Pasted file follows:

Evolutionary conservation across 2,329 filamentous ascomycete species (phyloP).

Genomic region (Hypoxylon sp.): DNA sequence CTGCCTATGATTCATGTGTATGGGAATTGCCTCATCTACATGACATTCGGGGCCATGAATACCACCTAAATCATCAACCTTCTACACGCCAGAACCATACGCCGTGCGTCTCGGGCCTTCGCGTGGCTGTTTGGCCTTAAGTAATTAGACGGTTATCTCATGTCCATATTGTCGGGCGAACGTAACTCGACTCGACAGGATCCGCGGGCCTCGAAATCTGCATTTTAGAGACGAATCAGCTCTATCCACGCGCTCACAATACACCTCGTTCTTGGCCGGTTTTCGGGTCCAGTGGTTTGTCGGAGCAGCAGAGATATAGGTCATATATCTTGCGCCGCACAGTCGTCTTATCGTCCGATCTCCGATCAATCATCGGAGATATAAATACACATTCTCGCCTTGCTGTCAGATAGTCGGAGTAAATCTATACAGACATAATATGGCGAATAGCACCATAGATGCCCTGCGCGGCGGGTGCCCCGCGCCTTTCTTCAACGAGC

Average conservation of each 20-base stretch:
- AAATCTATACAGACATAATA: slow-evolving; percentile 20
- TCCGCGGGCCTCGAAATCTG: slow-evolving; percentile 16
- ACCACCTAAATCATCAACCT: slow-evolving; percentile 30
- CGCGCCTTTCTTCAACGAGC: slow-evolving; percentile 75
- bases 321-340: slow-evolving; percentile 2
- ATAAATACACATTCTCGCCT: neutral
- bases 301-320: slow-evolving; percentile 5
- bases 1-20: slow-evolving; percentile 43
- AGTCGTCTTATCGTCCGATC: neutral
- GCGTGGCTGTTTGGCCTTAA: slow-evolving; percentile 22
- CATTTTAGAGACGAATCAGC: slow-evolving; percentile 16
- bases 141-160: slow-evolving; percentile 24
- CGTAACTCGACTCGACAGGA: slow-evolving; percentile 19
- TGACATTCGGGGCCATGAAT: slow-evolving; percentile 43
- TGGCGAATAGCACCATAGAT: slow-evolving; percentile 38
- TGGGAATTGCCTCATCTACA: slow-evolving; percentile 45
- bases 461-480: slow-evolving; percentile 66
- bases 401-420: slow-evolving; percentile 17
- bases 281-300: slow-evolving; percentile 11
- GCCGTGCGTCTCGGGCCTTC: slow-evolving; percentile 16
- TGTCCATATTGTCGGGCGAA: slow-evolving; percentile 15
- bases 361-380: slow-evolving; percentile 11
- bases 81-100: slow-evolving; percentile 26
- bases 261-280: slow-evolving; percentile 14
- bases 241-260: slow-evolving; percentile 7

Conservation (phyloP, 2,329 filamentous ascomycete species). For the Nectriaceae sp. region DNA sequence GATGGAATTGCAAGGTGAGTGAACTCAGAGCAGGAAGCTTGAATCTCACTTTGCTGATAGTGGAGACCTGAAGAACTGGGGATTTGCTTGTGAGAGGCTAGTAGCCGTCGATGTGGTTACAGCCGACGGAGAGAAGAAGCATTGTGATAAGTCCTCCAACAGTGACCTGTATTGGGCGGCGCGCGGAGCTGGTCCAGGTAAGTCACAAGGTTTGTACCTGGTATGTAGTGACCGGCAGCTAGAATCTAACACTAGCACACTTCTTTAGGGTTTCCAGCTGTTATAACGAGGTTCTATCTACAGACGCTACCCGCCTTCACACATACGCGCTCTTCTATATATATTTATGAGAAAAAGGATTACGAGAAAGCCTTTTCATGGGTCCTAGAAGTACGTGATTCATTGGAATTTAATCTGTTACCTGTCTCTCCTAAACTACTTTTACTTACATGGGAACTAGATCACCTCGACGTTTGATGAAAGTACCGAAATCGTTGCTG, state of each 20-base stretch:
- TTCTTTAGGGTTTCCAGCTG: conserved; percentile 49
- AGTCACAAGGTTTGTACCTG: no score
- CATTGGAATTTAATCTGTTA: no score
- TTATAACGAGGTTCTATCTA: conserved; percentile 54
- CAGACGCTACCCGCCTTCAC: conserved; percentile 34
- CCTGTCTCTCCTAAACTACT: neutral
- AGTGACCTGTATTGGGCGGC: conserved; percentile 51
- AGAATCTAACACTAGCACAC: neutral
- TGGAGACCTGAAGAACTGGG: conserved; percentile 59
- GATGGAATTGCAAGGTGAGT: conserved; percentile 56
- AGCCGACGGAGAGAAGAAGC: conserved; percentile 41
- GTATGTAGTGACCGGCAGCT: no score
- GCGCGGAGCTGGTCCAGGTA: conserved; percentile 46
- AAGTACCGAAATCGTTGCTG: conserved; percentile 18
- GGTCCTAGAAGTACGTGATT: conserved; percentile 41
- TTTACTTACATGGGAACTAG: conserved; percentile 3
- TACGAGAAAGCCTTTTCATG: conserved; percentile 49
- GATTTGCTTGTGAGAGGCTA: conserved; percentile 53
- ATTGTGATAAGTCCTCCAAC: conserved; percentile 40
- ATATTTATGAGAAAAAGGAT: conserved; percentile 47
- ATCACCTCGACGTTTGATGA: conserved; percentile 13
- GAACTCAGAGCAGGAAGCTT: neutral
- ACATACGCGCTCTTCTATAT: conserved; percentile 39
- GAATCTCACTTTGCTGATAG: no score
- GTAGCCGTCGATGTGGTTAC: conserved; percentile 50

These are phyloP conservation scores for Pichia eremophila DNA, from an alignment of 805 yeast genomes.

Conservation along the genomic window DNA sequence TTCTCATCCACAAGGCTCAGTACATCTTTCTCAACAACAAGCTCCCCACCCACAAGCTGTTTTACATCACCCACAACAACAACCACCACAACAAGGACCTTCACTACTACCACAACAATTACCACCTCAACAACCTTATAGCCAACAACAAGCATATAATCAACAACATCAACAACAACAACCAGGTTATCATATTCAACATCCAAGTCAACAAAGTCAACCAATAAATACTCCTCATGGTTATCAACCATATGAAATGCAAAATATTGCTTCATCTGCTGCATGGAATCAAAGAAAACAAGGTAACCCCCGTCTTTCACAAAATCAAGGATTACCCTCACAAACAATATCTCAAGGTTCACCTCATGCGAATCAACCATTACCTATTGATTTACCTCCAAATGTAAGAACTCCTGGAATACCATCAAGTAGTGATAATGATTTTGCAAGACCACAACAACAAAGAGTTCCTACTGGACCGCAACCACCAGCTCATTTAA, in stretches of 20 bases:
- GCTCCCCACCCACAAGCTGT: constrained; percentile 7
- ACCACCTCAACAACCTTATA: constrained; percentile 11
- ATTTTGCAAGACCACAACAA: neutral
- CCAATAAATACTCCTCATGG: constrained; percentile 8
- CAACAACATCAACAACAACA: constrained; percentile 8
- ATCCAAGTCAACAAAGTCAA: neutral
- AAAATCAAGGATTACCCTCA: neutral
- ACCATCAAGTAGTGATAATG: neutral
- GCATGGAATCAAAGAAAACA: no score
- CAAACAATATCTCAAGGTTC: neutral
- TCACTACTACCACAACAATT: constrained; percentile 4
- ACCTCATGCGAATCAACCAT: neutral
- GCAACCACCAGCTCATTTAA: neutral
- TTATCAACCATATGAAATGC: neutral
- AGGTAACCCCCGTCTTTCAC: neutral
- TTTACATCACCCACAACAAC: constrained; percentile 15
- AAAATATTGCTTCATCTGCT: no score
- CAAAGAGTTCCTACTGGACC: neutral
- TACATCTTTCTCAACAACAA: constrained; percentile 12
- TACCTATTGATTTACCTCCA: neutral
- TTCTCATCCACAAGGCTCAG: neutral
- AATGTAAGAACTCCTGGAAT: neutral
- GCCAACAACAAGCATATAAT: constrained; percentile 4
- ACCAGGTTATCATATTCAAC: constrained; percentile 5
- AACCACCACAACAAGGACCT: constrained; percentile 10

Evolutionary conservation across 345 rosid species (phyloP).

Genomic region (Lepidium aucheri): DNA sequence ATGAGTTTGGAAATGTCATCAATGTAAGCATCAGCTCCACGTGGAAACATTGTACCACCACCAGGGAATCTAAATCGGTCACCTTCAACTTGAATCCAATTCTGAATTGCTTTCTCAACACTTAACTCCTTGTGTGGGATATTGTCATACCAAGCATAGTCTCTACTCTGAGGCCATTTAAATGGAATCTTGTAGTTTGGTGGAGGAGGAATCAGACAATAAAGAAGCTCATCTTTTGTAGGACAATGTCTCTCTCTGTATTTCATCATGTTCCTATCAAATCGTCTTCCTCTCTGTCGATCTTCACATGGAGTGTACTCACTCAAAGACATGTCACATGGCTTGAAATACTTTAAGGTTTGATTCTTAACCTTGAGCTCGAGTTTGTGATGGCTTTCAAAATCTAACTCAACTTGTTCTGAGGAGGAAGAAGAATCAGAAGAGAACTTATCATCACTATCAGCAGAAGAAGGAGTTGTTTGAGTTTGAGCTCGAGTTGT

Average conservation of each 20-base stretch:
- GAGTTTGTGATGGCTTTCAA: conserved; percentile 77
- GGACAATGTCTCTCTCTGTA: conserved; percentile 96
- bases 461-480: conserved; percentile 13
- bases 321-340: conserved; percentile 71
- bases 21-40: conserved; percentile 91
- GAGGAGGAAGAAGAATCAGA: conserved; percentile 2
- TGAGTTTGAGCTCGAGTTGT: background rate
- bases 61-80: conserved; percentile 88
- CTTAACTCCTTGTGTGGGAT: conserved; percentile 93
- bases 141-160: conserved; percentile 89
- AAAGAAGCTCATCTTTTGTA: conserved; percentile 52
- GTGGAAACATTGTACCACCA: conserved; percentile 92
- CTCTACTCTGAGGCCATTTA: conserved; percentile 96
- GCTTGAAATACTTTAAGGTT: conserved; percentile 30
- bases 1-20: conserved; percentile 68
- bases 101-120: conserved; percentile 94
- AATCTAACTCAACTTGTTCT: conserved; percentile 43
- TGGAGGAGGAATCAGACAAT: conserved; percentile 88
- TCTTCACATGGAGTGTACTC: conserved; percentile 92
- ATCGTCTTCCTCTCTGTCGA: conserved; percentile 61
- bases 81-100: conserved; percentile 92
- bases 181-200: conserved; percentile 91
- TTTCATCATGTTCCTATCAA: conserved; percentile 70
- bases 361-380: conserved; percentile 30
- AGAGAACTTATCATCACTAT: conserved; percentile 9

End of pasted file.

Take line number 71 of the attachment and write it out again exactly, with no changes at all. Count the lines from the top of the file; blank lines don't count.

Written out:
- AGGTAACCCCCGTCTTTCAC: neutral